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Daniel 2:37

    Daniel 2:37 Translations

    King James Version (KJV)

    Thou, O king, art a king of kings: for the God of heaven hath given thee a kingdom, power, and strength, and glory.

    American King James Version (AKJV)

    You, O king, are a king of kings: for the God of heaven has given you a kingdom, power, and strength, and glory.

    American Standard Version (ASV)

    Thou, O king, art king of kings, unto whom the God of heaven hath given the kingdom, the power, and the strength, and the glory;

    Basic English Translation (BBE)

    You, O King, king of kings, to whom the God of heaven has given the kingdom, the power, and the strength, and the glory,

    Webster's Revision

    Thou, O king, art king of kings, unto whom the God of heaven hath given the kingdom, the power, and the strength, and the glory;

    World English Bible

    You, O king, are king of kings, to whom the God of heaven has given the kingdom, the power, and the strength, and the glory;

    English Revised Version (ERV)

    Thou, O king, art king of kings, unto whom the God of heaven hath given the kingdom, the power, and the strength, and the glory;

    Definitions for Daniel 2:37

    Art - "Are"; second person singular.

    Clarke's Commentary on Daniel 2:37

    The God of heaven - Not given by thy own gods, nor acquired by thy own skill and prowess; it is a Divine gift.

    Power - To rule this kingdom.

    And strength - To defend it against all foes.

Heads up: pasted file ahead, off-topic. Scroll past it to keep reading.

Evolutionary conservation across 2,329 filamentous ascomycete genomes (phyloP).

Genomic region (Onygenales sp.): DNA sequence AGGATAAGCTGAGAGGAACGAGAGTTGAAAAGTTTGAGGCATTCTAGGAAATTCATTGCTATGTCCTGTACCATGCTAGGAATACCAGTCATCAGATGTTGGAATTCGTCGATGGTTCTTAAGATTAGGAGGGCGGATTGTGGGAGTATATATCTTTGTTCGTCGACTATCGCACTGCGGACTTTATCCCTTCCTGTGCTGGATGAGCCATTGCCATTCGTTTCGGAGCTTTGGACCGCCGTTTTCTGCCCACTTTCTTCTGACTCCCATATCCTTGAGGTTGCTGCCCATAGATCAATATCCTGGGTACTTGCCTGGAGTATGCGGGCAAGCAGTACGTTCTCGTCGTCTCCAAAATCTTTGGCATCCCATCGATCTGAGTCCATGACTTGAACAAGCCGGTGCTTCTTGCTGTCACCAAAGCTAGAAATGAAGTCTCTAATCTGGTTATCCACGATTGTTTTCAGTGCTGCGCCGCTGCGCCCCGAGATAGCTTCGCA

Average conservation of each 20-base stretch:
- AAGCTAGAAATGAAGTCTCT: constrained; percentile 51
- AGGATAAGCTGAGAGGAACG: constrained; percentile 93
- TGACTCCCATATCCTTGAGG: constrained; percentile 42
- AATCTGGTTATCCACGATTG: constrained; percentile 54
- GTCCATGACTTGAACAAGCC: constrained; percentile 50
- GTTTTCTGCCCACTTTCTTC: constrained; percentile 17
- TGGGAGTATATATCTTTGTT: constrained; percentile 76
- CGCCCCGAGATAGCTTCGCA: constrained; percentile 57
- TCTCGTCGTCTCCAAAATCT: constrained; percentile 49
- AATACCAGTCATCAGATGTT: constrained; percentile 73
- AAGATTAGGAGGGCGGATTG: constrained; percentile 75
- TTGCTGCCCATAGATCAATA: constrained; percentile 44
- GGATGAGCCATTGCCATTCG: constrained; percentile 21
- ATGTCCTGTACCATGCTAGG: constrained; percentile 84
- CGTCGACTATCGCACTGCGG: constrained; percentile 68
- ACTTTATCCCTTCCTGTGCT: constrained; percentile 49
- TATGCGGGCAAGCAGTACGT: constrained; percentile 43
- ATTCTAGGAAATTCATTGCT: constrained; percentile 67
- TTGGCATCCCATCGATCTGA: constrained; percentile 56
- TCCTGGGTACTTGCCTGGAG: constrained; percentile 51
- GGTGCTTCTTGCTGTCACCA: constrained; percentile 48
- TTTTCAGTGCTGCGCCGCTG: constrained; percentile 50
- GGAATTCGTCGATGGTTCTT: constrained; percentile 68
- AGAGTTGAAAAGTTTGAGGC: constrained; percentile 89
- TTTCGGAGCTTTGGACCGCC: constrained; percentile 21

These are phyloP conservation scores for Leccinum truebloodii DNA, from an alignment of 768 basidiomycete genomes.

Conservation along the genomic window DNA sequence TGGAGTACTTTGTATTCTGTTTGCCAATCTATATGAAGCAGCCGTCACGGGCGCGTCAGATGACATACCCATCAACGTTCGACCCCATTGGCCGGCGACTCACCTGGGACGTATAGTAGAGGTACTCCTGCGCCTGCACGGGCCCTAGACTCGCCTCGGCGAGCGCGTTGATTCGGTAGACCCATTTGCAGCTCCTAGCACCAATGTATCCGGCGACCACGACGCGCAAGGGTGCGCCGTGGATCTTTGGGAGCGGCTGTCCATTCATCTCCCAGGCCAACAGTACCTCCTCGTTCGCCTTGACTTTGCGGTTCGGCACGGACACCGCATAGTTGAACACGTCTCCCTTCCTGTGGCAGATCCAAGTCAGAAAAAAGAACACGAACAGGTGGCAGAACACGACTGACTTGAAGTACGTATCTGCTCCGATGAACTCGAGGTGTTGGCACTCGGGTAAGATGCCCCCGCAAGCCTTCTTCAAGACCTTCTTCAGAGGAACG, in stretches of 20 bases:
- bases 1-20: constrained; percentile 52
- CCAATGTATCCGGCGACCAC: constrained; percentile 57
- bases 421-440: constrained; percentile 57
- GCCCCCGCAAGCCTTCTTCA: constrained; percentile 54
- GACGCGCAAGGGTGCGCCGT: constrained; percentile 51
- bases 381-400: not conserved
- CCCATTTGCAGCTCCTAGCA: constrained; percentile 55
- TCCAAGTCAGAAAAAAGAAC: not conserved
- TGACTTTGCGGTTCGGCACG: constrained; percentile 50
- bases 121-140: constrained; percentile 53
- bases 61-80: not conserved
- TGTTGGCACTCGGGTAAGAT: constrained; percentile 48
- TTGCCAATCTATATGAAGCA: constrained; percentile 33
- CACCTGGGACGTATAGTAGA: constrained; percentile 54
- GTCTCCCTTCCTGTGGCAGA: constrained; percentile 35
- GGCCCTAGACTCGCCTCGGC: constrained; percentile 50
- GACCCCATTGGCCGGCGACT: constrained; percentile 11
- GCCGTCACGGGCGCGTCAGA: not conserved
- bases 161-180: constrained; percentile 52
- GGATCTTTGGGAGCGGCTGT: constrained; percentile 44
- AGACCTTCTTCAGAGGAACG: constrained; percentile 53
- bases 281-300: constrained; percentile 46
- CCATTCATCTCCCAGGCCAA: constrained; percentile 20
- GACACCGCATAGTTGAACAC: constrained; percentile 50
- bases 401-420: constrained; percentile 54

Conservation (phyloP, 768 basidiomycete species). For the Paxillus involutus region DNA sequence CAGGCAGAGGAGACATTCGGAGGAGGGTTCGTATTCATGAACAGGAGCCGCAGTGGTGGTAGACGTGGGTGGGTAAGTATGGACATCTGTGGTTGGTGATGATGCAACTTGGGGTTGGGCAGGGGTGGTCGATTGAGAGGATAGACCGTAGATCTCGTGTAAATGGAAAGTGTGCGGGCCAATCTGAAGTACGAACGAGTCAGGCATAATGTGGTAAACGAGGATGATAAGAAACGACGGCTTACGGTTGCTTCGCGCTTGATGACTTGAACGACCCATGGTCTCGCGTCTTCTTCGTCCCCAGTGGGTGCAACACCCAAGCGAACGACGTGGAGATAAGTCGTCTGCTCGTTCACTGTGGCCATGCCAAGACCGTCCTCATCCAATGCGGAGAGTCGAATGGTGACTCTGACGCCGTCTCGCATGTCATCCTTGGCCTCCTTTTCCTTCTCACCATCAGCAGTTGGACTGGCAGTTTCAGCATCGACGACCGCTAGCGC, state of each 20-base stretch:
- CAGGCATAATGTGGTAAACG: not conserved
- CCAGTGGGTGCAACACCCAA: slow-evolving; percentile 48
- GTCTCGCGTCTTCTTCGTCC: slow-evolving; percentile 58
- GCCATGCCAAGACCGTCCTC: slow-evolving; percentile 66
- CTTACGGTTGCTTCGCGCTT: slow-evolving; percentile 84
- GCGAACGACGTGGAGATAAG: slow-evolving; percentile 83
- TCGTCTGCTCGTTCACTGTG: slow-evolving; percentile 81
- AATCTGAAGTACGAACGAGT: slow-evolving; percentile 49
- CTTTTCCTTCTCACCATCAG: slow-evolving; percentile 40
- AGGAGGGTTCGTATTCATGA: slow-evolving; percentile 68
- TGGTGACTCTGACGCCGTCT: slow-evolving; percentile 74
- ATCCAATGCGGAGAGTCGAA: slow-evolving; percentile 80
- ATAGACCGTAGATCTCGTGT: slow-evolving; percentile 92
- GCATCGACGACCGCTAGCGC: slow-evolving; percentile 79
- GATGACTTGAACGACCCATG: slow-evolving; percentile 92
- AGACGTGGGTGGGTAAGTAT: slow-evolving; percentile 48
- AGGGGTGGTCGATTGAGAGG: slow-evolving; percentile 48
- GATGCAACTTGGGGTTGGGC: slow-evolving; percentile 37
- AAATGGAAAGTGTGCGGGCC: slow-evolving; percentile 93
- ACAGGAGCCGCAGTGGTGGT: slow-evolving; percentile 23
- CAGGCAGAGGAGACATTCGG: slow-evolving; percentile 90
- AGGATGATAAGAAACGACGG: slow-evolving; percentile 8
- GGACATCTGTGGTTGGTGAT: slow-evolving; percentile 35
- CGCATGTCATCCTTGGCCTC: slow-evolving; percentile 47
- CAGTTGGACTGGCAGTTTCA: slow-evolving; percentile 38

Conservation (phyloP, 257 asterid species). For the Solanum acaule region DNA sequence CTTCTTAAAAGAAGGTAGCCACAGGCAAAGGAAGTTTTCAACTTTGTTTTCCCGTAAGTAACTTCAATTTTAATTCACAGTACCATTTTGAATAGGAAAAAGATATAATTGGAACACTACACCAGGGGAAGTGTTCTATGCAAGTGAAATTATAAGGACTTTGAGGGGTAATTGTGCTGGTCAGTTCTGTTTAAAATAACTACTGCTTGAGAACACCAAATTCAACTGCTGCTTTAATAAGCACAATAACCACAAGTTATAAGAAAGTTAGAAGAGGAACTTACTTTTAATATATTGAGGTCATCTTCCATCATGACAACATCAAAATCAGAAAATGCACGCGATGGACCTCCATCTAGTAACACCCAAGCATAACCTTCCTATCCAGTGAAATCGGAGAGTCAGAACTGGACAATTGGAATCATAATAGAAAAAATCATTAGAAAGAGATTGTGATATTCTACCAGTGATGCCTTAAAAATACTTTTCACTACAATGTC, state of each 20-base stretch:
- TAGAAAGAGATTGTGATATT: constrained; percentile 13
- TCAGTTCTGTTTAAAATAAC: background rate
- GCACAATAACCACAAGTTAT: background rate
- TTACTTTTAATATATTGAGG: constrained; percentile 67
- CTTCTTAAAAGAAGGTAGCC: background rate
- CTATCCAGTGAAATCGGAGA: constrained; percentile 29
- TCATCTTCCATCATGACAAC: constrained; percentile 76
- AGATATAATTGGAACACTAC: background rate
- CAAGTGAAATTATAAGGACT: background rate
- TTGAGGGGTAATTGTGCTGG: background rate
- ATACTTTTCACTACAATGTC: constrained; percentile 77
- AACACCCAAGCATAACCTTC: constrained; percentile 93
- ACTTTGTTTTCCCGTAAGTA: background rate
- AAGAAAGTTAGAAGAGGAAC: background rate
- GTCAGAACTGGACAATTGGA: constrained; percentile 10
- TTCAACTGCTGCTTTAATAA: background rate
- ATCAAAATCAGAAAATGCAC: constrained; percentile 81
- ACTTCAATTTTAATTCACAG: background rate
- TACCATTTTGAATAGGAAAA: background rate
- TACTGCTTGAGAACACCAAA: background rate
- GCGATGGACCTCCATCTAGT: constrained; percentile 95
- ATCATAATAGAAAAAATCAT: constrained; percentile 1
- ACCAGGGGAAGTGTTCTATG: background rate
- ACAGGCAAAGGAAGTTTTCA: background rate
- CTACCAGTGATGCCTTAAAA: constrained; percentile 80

And glory - Great honor and dignity.

    Barnes' Notes on Daniel 2:37

    Thou, O King, art a king of kings - The phrase "king of kings" is a Hebraism, to denote a supreme monarch, or one who has other kings under him as tributary, Ezra 7:12; Ezekiel 26:7. As such it is applied by way of eminence to the Son of God, in Revelation 17:14; Revelation 19:16. As here used, it means that Nebuchadnezzar ruled over tributary kings and princes, or that he was the most eminent of the kings of the earth. The scepter which he swayed was, in fact, extended over many nations that were once independent kingdoms, and the title here conferred on him was not one that was designed to flatter the monarch, but was a simple statement of what was an undoubted truth. Daniel would not withhold any title that was in accordance with reality, as he did not withhold any communication in accordance with reality that was adapted to humble the monarch.

    For the God of heaven hath given thee a kingdom ... - At the same time that Daniel gave him a title which might in itself have ministered to the pride of the monarch, he is careful to remind him that he held this title in virtue of no wisdom or power of his own. It was the true God who had conferred on him the sovereignty of these extensive realms, and it was one of the designs of this vision to show him that he held his power at his will, and that at his pleasure he could cause it to pass away. It was the forgetfulness of this, and the pride resulting from that forgetfulness, which led to the melancholy calamity which befel this haughty monarch, as recorded in Daniel 4.